Sen. Tom Carper released a statement Aug. 8 after the D.C. District Court of Appeals’ 2-1 decision striking down an Environmental Protection Agency rule that restricts the use of hydrofluorocarbons, a greenhouse gas that contributes to climate change and is used in refrigerators, air conditioners and industrial applications.
EPA’s 2015 rule worked to comply with the international Montreal Protocol, amended in 2016, to phase-down HFCs, which have an extremely high global warming potential.
“I am deeply disappointed by the D.C. District Court’s decision to hamstring EPA’s ability to phase down our use of HFCs. The United States has an obligation under the Montreal Protocol to do our part in phasing out HFCs, which exacerbate the effects of climate change,” Carper said. “U.S. companies are already world leaders in developing and producing HFC alternatives that are safe for the ozone and help create good-paying jobs here at home. Now is not the time to pull on the reins and stymie the economic growth being created by American ingenuity in combating climate change. I appreciate EPA’s continued efforts to comply with the Montreal Protocol, and I look forward to working with this administration and my colleagues in Congress to continue moving us away from HFCs and toward smarter alternatives.”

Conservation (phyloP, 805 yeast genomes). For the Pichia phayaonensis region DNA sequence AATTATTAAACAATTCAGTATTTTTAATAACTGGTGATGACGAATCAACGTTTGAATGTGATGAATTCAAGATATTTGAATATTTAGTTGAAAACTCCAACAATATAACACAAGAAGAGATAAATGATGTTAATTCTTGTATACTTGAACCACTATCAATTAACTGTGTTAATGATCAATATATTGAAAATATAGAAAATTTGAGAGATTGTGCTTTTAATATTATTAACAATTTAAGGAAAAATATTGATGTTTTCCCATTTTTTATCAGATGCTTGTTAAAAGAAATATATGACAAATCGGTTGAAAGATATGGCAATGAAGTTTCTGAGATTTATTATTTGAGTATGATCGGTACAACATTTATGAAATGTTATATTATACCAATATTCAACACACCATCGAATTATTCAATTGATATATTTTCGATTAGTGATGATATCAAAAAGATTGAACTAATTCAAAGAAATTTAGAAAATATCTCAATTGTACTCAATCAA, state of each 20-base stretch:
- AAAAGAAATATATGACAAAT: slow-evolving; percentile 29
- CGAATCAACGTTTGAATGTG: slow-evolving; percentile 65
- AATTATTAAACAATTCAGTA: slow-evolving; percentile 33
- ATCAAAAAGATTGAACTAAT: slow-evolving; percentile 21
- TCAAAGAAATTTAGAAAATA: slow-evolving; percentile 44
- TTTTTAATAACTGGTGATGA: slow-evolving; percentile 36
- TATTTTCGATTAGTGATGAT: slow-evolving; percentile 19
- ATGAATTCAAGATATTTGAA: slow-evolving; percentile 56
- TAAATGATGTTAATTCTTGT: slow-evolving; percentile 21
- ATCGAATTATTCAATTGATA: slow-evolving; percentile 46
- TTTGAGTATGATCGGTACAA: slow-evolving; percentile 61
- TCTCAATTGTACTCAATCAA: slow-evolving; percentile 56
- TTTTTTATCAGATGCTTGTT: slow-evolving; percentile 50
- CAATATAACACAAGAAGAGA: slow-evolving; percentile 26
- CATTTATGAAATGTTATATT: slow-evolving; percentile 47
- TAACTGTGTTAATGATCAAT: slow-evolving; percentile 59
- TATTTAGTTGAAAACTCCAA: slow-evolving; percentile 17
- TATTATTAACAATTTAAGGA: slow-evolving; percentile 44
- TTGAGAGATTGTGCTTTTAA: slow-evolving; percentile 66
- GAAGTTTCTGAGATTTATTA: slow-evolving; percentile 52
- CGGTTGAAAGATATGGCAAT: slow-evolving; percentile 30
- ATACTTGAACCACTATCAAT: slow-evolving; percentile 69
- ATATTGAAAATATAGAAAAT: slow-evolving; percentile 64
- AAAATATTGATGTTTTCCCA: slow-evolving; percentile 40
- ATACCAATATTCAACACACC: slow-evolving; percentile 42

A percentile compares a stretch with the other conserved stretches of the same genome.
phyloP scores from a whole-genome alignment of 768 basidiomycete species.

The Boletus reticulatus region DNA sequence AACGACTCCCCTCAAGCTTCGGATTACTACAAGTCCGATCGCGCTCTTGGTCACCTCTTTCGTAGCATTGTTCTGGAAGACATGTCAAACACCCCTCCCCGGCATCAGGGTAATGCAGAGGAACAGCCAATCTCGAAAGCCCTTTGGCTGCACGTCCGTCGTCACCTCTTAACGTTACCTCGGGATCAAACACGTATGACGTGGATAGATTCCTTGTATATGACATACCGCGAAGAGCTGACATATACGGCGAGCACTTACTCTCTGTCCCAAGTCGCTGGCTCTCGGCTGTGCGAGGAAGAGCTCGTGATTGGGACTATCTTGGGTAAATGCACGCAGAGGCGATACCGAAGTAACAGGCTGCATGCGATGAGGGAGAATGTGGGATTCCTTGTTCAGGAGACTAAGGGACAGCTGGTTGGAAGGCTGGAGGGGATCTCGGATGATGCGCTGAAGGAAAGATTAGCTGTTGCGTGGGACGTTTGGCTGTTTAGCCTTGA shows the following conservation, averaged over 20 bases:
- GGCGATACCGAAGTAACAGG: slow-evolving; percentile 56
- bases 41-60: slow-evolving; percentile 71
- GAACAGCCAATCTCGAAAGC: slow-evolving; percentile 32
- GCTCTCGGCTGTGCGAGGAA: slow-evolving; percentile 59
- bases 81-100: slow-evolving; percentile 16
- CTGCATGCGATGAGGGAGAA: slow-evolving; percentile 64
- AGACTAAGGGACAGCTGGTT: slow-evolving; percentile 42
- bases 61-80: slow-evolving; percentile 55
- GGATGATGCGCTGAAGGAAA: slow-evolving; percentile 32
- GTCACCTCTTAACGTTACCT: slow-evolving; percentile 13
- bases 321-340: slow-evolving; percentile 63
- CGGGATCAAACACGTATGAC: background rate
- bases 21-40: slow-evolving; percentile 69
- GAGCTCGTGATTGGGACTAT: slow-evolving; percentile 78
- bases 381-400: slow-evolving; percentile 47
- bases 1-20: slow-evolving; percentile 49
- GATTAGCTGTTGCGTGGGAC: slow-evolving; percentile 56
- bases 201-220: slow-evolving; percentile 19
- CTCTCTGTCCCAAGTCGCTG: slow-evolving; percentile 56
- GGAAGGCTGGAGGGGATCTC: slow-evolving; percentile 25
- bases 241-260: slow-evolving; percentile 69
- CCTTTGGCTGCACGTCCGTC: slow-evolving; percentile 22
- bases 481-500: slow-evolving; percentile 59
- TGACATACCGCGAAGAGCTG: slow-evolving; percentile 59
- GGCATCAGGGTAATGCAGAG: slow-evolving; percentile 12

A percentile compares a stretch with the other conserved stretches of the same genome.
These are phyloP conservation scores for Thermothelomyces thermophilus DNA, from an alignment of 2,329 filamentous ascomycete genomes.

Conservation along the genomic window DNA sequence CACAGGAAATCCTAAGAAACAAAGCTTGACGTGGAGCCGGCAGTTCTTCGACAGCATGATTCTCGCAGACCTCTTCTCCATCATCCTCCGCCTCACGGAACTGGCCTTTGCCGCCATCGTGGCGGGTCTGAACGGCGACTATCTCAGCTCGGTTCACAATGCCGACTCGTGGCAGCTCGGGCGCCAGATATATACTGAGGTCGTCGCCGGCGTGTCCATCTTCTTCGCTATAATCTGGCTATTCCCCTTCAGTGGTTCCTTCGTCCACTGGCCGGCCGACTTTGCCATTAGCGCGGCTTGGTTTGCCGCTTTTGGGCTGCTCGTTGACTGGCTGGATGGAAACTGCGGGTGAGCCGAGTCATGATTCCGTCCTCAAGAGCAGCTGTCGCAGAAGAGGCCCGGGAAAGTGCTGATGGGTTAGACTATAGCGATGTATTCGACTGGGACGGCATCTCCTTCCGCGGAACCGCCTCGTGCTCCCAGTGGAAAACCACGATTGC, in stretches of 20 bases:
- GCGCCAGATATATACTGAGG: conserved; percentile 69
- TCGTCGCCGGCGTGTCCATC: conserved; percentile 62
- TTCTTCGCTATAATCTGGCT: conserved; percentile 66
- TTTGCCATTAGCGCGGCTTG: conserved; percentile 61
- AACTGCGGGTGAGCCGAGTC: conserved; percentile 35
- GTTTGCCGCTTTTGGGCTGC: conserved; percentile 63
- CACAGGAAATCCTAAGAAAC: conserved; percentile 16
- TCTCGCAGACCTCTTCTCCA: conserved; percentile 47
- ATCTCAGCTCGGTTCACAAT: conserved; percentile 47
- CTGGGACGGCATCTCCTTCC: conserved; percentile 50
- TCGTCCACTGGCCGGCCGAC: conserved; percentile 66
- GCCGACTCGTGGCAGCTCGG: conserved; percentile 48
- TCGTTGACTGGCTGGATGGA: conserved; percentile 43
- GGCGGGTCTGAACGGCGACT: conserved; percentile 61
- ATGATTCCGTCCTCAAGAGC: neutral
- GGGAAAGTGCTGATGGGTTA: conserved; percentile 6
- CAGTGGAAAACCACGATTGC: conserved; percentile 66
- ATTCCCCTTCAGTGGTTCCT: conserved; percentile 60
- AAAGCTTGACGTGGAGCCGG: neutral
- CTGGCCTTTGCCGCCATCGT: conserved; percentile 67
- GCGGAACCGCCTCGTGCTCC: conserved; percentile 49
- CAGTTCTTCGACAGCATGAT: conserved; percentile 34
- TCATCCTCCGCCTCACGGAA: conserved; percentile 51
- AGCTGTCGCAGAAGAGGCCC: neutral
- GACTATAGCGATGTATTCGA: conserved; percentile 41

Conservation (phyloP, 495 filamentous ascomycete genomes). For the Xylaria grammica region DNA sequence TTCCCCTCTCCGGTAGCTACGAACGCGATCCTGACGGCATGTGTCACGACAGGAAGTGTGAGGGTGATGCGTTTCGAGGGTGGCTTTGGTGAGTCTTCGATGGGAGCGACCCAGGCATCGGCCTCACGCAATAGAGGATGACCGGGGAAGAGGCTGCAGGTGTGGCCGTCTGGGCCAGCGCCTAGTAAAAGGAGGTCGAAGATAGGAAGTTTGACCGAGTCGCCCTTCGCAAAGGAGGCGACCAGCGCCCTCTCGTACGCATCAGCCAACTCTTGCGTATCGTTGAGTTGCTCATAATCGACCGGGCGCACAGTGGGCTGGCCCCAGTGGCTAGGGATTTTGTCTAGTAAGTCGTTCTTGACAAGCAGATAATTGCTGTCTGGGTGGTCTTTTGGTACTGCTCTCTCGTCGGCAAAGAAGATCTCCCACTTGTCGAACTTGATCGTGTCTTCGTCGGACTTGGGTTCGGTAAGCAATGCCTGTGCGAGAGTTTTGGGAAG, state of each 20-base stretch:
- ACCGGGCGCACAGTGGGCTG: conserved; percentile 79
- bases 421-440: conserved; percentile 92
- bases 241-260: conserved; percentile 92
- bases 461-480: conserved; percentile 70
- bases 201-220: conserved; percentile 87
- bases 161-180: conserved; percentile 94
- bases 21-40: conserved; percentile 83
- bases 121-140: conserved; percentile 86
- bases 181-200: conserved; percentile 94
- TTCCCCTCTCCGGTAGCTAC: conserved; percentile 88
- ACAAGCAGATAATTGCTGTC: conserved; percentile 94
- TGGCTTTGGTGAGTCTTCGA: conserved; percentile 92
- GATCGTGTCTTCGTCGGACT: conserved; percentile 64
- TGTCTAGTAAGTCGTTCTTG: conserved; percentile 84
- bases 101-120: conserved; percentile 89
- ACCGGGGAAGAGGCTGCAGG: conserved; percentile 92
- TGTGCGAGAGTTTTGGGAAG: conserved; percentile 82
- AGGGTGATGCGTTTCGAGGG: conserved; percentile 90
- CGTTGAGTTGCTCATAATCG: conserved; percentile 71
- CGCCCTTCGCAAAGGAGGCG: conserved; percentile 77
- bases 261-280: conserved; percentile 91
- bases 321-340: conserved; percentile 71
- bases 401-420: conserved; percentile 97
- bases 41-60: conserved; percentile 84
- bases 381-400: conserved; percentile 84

In 2007, Carper sponsored legislative language that was included in the Lieberman-Warner climate change bill that was the first-of-its-kind to address the harmful impact of HFCs. That original language has been included in similar climate change legislation since and encouraged the Barack Obama administration to work multilaterally and domestically through the Clean Air Act to curb the use of HFCs.